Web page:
Roman Craft Activities for Kids - Live Like a Roman in Britain
Updated: Mar 5
Before the Romans invaded, the people of Britain, known as the Celts, lived in tribes that often fought with one another. The Romans thought the Celts were primitive savages in comparison to the way the Romans lived. When the Romans invaded the Celts, they brought with them their luxurious lifestyle and advancements in construction. Soon, settlements all over Britain were developed to look and function like 'mini Romes'.
Follow the progress of this 'Romanisation' of Britain with some great creative activities and crafts for kids:
In Italy, wealthy Roman people would live in Villas. Villas were large lavish mansions with living quarters, slave quarters, beautiful gardens and more. Some even had their own personal bath houses. They even invented an underfloor heating system, called a Hypocaust to keep their houses warm. At this time, the Celts in Britain lived in small settlements with their tribes in small huts made from mud, straw and wood. When the Romans invaded Britain, they started to build Villas here too.
Design and make your own Roman Villa with the guide below provided by BBC History.
Create and decorate the buildings, including a courtyard and a veranda. Then find out more about the underfloor heating system the Romans called the Hypocaust, and create your own hypocaust to heat your mini Villa!
Find the full BBC guide to Make a Model Roman Villa here.
The interior of these expensive Roman Villas were beautifully decorated. Many featured Roman artwork called Mosaics on the floors and walls. A Mosaic was made up of thousands of tiny coloured ceramic tiles arranged to create a picture. Having a Mosaic in your home showed visitors that you were very rich. And only the wealthiest people could actually choose what they wanted their Mosaic to be a picture of. Others had to buy ready-made Mosaics.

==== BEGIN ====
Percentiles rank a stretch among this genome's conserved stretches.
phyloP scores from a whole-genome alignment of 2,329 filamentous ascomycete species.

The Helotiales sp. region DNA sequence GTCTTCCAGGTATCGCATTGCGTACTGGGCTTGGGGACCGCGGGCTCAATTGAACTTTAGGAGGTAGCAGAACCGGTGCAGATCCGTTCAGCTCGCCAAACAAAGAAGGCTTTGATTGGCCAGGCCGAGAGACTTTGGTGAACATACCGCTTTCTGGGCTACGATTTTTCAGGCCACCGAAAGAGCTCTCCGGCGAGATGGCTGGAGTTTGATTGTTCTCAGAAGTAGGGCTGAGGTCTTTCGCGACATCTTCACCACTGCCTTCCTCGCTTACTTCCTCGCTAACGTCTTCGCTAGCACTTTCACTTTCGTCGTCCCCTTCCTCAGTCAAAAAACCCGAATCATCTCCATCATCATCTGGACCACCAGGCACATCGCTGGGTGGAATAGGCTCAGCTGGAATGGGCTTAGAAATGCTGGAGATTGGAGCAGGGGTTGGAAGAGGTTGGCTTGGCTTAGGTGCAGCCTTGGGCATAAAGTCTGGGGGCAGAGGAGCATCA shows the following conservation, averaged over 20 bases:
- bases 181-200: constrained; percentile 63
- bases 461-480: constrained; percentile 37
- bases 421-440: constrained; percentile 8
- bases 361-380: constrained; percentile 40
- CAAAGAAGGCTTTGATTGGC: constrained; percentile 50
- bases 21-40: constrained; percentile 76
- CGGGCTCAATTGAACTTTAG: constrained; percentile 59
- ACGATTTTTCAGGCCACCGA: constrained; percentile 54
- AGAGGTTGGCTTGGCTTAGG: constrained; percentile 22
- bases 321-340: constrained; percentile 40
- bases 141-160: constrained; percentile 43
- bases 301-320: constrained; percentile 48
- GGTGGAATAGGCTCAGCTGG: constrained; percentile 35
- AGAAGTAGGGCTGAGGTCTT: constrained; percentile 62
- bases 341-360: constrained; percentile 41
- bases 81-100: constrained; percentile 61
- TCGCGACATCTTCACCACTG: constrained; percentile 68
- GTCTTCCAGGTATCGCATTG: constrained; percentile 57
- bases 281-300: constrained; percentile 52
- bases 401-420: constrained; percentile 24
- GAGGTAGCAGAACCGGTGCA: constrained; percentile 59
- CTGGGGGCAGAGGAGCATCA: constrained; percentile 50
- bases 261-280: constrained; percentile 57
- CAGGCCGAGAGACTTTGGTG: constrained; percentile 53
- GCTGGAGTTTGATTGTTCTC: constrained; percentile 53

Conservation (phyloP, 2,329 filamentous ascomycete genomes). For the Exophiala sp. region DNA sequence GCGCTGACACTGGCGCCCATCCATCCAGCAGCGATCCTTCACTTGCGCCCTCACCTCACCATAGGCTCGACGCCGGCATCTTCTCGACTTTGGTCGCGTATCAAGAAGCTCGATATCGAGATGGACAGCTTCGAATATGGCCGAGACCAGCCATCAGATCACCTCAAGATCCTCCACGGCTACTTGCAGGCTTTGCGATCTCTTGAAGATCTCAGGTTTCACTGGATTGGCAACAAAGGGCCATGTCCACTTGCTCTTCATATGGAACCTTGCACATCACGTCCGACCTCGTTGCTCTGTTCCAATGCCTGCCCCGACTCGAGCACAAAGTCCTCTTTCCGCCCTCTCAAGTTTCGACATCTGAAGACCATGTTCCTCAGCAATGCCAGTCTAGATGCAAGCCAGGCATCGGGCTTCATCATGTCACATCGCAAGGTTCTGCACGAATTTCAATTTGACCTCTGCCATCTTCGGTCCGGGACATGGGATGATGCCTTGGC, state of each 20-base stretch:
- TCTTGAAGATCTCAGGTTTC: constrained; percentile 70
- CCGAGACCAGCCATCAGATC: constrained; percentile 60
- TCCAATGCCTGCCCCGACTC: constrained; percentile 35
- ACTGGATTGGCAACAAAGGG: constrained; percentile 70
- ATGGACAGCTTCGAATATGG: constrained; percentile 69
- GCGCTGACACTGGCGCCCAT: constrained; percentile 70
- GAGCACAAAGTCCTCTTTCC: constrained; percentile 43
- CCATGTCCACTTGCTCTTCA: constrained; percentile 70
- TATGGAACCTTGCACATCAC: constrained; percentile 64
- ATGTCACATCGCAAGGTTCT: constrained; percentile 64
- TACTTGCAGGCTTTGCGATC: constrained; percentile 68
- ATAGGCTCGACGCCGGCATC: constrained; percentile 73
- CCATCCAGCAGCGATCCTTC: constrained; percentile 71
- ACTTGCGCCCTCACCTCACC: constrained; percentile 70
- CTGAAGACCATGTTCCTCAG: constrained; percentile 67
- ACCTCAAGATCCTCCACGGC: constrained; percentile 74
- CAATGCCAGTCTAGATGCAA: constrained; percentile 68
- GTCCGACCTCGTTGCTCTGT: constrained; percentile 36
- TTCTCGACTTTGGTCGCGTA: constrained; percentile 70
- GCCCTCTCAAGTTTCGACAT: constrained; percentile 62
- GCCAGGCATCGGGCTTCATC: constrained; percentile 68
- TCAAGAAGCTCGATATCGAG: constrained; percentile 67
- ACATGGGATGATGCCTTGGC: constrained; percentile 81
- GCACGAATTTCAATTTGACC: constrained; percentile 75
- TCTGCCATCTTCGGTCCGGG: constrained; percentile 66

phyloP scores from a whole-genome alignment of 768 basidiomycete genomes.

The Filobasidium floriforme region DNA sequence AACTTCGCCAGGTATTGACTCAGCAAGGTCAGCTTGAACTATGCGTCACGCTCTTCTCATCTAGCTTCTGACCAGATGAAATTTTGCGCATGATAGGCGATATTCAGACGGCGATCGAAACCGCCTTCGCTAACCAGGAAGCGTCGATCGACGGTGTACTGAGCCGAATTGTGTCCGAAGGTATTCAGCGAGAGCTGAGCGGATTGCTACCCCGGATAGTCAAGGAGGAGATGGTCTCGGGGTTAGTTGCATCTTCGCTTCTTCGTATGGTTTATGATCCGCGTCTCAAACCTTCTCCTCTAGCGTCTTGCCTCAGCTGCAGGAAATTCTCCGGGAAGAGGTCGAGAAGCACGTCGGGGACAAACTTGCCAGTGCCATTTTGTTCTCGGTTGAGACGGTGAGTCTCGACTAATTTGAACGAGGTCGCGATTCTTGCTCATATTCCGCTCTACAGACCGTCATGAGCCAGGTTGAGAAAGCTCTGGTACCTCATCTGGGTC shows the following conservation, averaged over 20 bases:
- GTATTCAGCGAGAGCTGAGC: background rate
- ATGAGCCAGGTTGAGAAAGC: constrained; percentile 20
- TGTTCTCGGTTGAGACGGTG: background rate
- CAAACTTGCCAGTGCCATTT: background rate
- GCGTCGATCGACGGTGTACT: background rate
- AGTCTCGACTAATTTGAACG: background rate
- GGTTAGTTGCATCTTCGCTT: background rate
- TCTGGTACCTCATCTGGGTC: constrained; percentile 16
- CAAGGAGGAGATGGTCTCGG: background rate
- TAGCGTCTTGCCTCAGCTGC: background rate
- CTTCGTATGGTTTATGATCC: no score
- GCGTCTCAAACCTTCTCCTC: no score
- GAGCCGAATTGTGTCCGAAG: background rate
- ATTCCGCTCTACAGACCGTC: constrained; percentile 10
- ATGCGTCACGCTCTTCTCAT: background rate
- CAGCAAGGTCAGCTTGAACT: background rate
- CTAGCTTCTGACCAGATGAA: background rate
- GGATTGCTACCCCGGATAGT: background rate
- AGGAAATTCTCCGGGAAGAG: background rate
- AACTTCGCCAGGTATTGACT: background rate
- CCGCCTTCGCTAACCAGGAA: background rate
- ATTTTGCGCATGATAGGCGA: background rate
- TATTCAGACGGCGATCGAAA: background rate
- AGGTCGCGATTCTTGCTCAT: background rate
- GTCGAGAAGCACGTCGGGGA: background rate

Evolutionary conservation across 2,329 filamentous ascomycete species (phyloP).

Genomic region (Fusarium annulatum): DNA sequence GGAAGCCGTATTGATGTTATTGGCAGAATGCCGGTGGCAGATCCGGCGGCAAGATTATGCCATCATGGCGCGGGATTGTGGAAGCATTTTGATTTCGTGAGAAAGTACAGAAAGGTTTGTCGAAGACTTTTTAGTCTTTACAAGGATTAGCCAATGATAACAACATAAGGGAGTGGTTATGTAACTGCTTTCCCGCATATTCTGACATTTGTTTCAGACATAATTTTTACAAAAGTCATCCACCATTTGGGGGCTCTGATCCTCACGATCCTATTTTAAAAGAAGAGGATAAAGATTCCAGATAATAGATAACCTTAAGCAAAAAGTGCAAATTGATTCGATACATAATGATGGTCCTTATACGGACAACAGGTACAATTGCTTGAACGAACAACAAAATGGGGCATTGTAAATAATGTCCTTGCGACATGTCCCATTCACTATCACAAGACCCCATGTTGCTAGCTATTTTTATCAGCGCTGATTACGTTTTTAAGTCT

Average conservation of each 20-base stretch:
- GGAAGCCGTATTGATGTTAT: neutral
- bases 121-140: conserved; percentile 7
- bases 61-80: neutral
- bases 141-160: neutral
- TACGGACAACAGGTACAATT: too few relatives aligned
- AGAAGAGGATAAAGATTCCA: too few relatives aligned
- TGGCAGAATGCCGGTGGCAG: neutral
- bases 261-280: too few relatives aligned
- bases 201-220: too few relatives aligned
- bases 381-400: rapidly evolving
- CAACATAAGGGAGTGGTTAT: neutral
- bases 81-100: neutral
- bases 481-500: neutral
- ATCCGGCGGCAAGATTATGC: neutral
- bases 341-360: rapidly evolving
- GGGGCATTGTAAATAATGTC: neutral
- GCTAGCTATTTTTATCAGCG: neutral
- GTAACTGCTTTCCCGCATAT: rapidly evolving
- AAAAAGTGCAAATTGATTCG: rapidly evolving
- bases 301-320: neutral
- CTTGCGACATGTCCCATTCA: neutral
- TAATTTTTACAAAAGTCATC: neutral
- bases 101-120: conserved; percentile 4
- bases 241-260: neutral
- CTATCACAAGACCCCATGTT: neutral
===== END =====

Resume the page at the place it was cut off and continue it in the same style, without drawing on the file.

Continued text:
Create your own Mosaic image using squares of coloured paper instead of coloured ceramic tiles.
Mosaics would often tell a story through the image, such as myths about the Roman Gods or Heroes. Decide what story to tell through your artwork, draw a basic outline then add your coloured paper.
Find the full guide on How to Make Roman Mosaics for Kids here.
Now you have your Roman Villa and Roman Mosaics created, its time you looked like a wealthy Roman person.
Wealthy Romans followed fashion trends like many people do today. What you wore showed your status to others so it was important to wear the right thing. Common citizens wore different clothing to those in political positions or to those who were married. There were many rules, even down to the colour of your shoes!
Create your own Roman outfit to wear using the easy guide to a make a simple Tunic/Toga combo from Show.Me below. All you need is an old white sheet and some scissors. The best bit? You don't have to do any sewing.
Find Show.Me's full guide on How to Make an Ancient Roman Toga here.
If you'd like to create a variety of outfits, or would like to show your status through your clothing just like the Romans did, check out the guides below from vroma.org. These guides include more detailed information on how to create historically accurate Roman clothing for men and women:
Find vroma's guide on creating Roman Clothing for Women here
Find vroma's guide on creating Roman Clothing for Men here.
Are you a teacher? Yes? Then you'll definitely want Imagining History to bring their 'Boudica - Life in Roman Britain' Interactive workshop to your school.
Our Award-Winning sessions combine role-play, storytelling, demonstrations and drama and performance to bring history to life for your students.
In our 'Boudica - Life in Roman Britain' workshop your students will meet Boudica, Queen of the Iceni, and discover first-hand the changes that the Roman Empire brought to Britain; both for better and worse.
Played by an experienced actor in full period costume, Boudica will regale your students with fascinating stories, insightful facts and fascinating trivia.
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Further Reading from the Imagining History blog: